Walker attended her high school reunion 10 years ago. She said one of her classmates told her he always wanted to ask her out. He said he didn’t because, he thought “someone as pretty as you would always be busy.”

Walker now lives in San Francisco, but she visits Jacksonville every year to visit her aunt and celebrate her aunt’s birthday.

Walker was born in Alexandria, Calif., but moved to Little Rock when she was 6 years old. She attended Central High School until it closed for a time because of the integration crisis.

Walker enrolled at Jacksonville High School as a junior after that.

Her family moved to a house on Martin Street in Jacksonville when her father opened a shoe shop in the city. He decided he didn’t want to commute from Little Rock.

The move made the teenage Walker happy because she was dating Biff Grimes, then-JHS quarterback. The two met at a football game where Grimes approached Walker and said, “I think I’m in love with you.”

Grimes broke up with Walker soon after the move because he fell in love with a younger girl, who he married later, Walker said. The two are still married today.

So, there she was, the new girl who didn’t know anyone other than an ex-boyfriend. Then there was the Miss Jacksonville competition.

“Everything started with the pageant for me. It gave me the incentive. I’m proud of who I am,” Walker said.

She and her husband were married in 1960. The couple settled in Saratoga, Calif., because of Eric Walker’s job as a pilot for Trans World Airlines.

He passed away in 1990 after having a stroke.

Walker has a son, Steven Walker, and three grandsons, ages 5, 2 and 1. They live in San Diego, Calif.

She earned a Bachelor of Science in interior design from San Jose State University in California. Walker also earned credits for a master’s in architecture, but didn’t finish that degree.

Walker opened a firm that offered drawings of building designs and obtained permits for customers.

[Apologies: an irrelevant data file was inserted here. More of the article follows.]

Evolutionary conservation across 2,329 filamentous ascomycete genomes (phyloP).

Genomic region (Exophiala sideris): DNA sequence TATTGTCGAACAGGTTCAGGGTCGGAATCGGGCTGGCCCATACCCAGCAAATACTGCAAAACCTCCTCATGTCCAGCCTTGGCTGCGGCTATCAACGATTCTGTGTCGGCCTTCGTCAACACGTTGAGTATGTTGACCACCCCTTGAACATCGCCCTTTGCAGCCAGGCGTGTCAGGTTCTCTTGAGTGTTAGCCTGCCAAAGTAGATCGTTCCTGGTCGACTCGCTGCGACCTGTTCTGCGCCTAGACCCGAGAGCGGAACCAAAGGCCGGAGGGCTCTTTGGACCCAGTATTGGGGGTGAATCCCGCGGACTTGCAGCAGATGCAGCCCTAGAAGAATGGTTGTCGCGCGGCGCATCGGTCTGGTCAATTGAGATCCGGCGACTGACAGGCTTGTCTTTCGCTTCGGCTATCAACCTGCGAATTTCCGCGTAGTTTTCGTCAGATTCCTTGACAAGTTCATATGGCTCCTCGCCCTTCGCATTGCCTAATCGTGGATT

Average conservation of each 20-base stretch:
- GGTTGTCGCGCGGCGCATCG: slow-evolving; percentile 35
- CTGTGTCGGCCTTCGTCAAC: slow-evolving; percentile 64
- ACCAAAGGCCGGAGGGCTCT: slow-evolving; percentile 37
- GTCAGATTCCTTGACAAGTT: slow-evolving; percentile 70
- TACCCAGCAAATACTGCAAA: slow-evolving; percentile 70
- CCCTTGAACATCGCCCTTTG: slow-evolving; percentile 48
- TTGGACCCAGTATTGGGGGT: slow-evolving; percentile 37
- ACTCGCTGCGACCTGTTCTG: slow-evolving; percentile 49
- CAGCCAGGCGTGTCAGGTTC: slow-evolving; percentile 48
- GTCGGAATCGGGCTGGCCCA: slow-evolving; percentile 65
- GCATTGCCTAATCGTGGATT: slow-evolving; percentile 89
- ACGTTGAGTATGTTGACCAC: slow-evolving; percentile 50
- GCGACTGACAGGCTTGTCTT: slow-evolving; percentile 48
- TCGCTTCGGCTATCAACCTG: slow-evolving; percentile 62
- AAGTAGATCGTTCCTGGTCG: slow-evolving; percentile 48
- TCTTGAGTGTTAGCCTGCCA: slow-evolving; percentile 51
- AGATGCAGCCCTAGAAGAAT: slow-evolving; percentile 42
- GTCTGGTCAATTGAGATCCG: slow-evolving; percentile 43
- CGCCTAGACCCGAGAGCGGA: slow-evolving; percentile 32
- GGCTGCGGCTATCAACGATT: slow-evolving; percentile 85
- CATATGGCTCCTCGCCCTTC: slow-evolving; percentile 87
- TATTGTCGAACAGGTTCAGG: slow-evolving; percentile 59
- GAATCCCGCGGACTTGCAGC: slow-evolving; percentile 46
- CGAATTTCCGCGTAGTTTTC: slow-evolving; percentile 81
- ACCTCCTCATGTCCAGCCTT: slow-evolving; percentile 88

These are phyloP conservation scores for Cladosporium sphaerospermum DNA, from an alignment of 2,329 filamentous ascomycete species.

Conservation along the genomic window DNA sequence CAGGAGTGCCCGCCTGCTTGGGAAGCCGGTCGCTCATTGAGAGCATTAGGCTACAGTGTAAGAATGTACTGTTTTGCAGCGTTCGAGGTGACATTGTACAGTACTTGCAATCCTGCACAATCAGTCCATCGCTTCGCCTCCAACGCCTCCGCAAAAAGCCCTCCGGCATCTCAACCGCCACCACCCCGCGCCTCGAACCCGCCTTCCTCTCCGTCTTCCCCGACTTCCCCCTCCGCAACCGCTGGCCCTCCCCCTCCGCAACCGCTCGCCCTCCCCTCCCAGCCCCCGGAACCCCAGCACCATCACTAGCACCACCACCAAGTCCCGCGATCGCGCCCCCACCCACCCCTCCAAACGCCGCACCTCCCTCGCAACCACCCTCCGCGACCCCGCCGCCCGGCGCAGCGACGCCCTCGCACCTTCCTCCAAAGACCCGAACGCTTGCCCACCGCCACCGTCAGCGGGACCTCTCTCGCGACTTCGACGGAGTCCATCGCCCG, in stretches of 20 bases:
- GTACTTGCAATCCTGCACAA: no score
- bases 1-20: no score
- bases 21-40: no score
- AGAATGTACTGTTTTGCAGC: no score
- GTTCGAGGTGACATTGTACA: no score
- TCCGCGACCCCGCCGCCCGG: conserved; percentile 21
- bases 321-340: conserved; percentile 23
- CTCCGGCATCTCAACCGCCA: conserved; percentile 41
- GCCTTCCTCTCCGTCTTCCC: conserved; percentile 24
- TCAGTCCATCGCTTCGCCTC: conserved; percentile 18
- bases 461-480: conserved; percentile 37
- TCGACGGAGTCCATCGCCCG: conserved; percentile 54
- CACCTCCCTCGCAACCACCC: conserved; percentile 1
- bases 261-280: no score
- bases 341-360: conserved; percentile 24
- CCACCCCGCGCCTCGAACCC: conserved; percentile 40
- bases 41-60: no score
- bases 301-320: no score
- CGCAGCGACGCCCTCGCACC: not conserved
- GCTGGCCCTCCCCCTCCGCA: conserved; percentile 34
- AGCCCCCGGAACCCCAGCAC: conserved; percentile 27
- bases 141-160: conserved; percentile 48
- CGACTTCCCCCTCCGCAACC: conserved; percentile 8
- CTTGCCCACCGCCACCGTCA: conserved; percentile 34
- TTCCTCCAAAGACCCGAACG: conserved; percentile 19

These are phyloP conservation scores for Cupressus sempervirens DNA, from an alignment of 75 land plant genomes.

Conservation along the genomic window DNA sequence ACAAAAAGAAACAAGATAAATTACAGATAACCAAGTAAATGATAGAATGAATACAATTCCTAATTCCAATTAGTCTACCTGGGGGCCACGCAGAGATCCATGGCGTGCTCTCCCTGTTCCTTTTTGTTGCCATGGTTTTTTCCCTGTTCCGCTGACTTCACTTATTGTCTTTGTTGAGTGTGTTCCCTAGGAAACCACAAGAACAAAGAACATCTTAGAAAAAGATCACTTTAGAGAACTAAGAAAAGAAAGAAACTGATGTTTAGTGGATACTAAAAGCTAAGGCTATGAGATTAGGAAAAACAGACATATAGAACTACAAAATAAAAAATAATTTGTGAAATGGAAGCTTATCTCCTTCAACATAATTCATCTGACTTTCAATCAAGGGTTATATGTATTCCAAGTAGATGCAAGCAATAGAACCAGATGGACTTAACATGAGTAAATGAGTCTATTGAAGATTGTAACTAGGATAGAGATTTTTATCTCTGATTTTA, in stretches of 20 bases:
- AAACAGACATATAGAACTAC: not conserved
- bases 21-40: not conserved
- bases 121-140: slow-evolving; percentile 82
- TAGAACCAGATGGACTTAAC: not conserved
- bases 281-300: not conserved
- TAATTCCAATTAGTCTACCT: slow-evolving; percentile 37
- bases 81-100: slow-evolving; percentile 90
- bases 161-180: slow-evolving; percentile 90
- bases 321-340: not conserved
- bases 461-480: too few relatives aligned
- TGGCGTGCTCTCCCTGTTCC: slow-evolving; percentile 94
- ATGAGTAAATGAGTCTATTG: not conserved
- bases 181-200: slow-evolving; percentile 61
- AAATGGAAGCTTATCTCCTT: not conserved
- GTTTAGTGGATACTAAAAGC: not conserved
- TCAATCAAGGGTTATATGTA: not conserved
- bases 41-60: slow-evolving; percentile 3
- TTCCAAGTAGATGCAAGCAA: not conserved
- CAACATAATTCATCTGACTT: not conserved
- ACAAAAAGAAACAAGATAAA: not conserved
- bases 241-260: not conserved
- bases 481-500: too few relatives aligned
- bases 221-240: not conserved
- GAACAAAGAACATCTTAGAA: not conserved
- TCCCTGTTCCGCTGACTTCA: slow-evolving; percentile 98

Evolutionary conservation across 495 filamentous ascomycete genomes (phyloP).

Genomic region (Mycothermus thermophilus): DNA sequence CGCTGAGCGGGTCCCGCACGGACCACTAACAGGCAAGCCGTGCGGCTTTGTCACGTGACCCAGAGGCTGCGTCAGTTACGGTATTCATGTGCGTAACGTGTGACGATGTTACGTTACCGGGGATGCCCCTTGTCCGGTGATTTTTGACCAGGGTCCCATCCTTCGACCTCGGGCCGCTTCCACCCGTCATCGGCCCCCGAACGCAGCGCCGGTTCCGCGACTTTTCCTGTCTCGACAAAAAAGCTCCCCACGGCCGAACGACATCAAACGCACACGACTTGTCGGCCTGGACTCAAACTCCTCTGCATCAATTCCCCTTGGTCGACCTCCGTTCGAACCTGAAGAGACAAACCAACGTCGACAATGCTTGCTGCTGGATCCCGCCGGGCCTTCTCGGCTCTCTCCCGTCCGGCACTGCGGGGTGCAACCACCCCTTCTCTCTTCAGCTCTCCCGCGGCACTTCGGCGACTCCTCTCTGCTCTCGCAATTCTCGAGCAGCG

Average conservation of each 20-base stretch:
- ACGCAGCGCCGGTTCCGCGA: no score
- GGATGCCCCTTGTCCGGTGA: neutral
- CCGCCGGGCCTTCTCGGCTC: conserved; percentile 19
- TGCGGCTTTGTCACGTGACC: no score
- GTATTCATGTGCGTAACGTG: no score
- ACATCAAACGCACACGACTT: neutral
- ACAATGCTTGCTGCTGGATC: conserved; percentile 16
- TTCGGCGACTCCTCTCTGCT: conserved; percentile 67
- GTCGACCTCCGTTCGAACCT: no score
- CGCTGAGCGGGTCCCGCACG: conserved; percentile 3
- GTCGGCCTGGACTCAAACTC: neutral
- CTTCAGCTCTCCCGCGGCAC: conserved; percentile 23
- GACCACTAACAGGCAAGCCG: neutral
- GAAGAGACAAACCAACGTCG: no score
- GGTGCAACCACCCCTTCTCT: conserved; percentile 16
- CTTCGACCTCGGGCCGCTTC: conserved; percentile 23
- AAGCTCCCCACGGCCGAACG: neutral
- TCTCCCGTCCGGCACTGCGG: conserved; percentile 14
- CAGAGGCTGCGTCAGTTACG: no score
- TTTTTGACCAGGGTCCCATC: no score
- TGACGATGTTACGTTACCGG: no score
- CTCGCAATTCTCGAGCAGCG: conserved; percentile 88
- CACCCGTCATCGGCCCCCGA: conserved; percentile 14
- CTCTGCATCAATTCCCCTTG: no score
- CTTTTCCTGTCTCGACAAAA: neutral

She passed a three-day test to earn the certification required to do that kind of work in California. Walker was one of the first to earn the certification, she proudly noted.

Her firm worked on several vineyards and the dwellings of some famous people. Walker said one of the homes she helped with was built for a well-known San Francisco 49ers quarterback, but she couldn’t share the name because she signed a nondisclosure agreement.

Walker also worked with 49er Ronnie Lott’s foundation.

The foundation organized the San Jose project for homeless women and children. Many of the people the shelter helped were victims of abuse, Walker said.

The homeless women were given 90 days at the shelter before they were required to search for jobs in order to stay.

Walker’s committee taught the women how to dress for interviews, fill out applications and balance their checkbooks.

She was also an advocate for a 9-year-old girl. Walker would take the foster child to court when she needed to go.

The girl had been raped by her grandfather and four uncles. At the age of 16, the girl was able to leave the foster care system.

She went to live with her father, who had cleaned himself up through a drug rehabilitation program. So, the girl’s story had a happy ending, Walker said.

Walker is also a member of the Association of University Women and of the American Society of Interior Designers, which helps young people who want to get into that field.